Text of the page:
Have you considered buying watches for investment purposes? We’ve asked watch expert, Richard Berry, to provide some top tips to help you with your purchase.
Buying a luxury watch investment is a relatively easy way to make money and add enjoyment while you do it. There are no guarantees with any speculation, so do not spend money you cannot afford, but the advantage of buying a timepiece rather than shares, is you can wear it and get your money’s worth that way, while waiting for the big windfall from a sale.
However there are a couple of pitfalls many potential watch investors make; yes, it helps if you like it, but do remember it is an investment, therefore for re-sale and profit reasons it also has to appeal to buyers as well as you. Some watches are good short term investments as their particular characteristics are fashionable and highly sought after, but as fashions change so will taste, and unless you sell it quickly while the price is high, you could end up losing money.
That said a good classic is as sure an investment as you are likely to find. Buying an already old watch is one way to hedge your bets. A new watch, like any item, will lose value as soon as you buy it, and only over time will it recoup its value and hopefully appreciate considerably. A used vintage watch has already had that time and some research will tell you if that particular watch is gaining or losing worth. The down side of this is that the seller may know exactly what value to place on it and charge premium rates for it, or the watch might already have reached its peak, ready to tumble down the price ladder. There are, however many good bargains out there so this is one route to consider.
Buying a new watch can also be a good venture and many of the top companies make limited editions which may double their value over time. Unless a watch is rare or part of a limited edition it is unlikely to be worth huge sums as there will be many similar ones on the market, and also the watch has nothing to make it stand out. There have been a few exceptions to this and undoubtedly will be again if you wish to take the risk.
A few top watches for investment that seem to hold their value no matter what the economy is doing are:
Patek Philippe – at a 2010 auction held by Christie’s the best price for a watch was for a 1942, Patek Philippe, 18-karat gold watch which fetched $2.77 million. Patek Philippe really is in a class all on its own as far as investment watches go, although the price tag associated with these timepieces is not small. This company only makes a few pieces each year, the quality is excellent and they tend to buy back some of their watches for their own museum.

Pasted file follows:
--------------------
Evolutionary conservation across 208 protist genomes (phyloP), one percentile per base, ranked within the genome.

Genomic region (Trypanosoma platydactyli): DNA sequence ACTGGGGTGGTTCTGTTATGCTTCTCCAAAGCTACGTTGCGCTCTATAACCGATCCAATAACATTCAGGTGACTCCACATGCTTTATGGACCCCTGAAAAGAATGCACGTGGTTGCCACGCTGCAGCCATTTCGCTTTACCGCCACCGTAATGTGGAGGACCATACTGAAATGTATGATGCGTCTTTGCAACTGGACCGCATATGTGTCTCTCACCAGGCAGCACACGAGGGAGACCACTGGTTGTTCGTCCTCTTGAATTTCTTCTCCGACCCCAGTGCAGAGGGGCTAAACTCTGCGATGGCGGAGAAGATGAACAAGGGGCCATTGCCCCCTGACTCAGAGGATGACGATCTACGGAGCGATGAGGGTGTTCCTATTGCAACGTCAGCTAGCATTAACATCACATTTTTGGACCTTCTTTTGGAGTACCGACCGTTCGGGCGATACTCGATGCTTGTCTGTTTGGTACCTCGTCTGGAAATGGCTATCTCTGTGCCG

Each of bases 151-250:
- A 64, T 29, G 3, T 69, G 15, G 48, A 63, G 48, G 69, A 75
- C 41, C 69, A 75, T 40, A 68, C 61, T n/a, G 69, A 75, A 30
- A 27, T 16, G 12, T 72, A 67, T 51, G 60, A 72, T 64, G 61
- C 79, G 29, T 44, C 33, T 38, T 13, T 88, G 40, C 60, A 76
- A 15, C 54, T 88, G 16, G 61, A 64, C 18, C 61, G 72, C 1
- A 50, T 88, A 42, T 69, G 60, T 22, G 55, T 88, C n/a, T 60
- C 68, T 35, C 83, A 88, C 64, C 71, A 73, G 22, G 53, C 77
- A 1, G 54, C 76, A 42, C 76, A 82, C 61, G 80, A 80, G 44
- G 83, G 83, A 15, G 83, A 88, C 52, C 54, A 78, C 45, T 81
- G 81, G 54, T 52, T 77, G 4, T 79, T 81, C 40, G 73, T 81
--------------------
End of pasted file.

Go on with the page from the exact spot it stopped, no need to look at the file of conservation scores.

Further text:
Jaeger-LeCoultre – their Master Control models were made to keep perfect time for two generations, so you can sell a watch many years later that still keeps perfect time. This is not the only collectable model as the name is a guarantee of quality.
Cartier – although shunned by some serious watch aficionados as fashion jewellery rather than timepieces, many of the Cartier models have gained value and kept high prices when other brands have struggled.
Other top watch brand names that tend to have a higher value over time are; Vacheron & Constantin, Audemars Piguet, TAG Heuer and Breitling.
Rolex – Rolex is the most collected brand of watch in the world. That means it is a good choice but the market is saturated and you may struggle to buy one at a bargain price or sell it for a decent sum as competition is so fierce.
There are many newcomers to the timepiece scene and if you find the right one this could be a great opportunity to get in on the ground floor, so to speak.
Some Points to Remember:
- Make sure it will appeal to others, not only yourself
- Sell when the market is looking for that type/model and the price is high
- Buy vintage, rare or limited edition watches
- Any relevant paperwork is essential to prove authenticity, both for buyer and seller
- Beware of watches that are rare because of eccentricities rather than craftsmanship
- Watch out, (excuse the pun), for fakes – they abound and are often almost identical outside
- Condition is important, as are original components
- Research the brand, model and other information before committing to buy
- Too rare is not always good as no one knows what the real value is
- Do not invest money you might need as this investment may take a while to come of value
- Cheap watches make bad investments
Depending on how much you spend on a watch and how many you have, watch insurance is a good idea. If it is worth a few thousand and you only have one or two, it can generally be added to your home contents policy. Any more than a couple of watches and it begins to look like a collection, rather than looking like something bought to wear, and does really need to be insured as such. Even a single watch may have better coverage if it is insured on its own and not as part of general household goods and personal effects.
The best type of policy is some sort of personal articles one for watches and jewellery, (each company calls these by different names, but talk to your broker and he will suggest the best one). This lets you have specific insurance for an exact amount and can cover theft, damage and be tailor made for your situation. These rarely cost as much as most people thing and are well worth the time and little extra money.
This is an investment you can wear and proudly display, gaining enjoyment from it while it is appreciating in worth. There are some lower end priced top brand name watches to be had on the market and if your budget is limited try to find one of these. Good watches for investment will give a better return so do not be tempted to buy five cheap ones when for the same amount you could buy one top of the range watch.
Richard Berry runs the GoodWatchGuide.com